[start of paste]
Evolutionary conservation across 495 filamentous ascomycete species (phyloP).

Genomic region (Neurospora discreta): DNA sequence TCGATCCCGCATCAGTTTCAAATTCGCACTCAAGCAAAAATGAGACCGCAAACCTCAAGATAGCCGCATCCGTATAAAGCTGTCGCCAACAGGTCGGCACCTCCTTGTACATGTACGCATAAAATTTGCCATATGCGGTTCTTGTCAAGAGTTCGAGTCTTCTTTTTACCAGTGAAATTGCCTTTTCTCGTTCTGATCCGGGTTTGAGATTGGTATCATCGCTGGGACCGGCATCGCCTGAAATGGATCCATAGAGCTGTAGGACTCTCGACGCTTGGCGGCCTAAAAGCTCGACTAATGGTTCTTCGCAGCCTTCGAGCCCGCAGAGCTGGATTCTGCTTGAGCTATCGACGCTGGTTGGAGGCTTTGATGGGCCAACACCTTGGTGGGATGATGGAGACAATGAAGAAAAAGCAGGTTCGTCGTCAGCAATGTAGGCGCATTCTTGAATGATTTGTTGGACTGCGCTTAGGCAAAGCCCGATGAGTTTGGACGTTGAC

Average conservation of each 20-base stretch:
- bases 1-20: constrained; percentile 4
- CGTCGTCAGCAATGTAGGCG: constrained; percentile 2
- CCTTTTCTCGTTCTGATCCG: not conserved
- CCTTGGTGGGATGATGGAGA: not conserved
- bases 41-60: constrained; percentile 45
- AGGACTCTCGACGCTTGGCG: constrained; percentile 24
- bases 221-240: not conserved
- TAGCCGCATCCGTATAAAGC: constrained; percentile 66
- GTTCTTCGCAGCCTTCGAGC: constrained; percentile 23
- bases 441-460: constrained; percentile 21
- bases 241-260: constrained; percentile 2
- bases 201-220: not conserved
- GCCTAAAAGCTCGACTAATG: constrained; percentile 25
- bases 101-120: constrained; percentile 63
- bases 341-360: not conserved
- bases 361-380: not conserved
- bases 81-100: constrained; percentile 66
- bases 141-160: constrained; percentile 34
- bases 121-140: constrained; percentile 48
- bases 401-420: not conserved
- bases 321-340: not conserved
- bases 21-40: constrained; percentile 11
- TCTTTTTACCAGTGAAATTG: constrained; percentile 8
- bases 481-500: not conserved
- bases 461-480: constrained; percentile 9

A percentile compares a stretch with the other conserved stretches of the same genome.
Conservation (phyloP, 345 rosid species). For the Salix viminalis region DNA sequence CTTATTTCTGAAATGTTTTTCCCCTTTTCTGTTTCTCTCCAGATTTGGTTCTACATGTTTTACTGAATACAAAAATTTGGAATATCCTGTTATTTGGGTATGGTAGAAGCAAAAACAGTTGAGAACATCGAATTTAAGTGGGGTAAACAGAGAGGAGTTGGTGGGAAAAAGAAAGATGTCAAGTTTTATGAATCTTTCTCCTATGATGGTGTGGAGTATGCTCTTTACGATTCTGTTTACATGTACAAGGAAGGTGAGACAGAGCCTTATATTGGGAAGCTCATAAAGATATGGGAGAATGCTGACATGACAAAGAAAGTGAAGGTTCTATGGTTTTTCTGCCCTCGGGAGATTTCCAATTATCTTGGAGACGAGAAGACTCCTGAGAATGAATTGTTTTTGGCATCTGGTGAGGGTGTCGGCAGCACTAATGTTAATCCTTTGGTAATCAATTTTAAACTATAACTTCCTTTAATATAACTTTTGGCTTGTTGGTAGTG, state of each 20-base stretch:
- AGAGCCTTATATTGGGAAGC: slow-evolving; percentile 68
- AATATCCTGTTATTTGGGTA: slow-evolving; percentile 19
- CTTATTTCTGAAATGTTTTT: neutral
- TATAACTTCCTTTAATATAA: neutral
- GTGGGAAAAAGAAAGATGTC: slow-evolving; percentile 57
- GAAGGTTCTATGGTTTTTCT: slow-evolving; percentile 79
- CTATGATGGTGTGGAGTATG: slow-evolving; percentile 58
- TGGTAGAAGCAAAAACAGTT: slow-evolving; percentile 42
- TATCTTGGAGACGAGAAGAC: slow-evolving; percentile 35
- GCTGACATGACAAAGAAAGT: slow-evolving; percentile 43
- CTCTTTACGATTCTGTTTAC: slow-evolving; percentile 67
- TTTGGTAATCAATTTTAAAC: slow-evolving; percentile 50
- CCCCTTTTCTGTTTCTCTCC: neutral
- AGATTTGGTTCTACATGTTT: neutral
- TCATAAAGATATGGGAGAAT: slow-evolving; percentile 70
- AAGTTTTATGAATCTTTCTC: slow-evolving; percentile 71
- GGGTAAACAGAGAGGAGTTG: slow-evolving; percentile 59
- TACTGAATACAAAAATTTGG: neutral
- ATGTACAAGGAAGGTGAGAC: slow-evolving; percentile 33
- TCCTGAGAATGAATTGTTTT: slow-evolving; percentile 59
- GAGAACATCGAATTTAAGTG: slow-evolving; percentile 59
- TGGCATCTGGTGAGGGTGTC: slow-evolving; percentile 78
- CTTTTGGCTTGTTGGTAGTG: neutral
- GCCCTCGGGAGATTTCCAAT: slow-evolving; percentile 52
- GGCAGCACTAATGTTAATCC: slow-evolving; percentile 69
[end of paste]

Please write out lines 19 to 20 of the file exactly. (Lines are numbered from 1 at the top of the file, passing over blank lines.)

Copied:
- bases 361-380: not conserved
- bases 81-100: constrained; percentile 66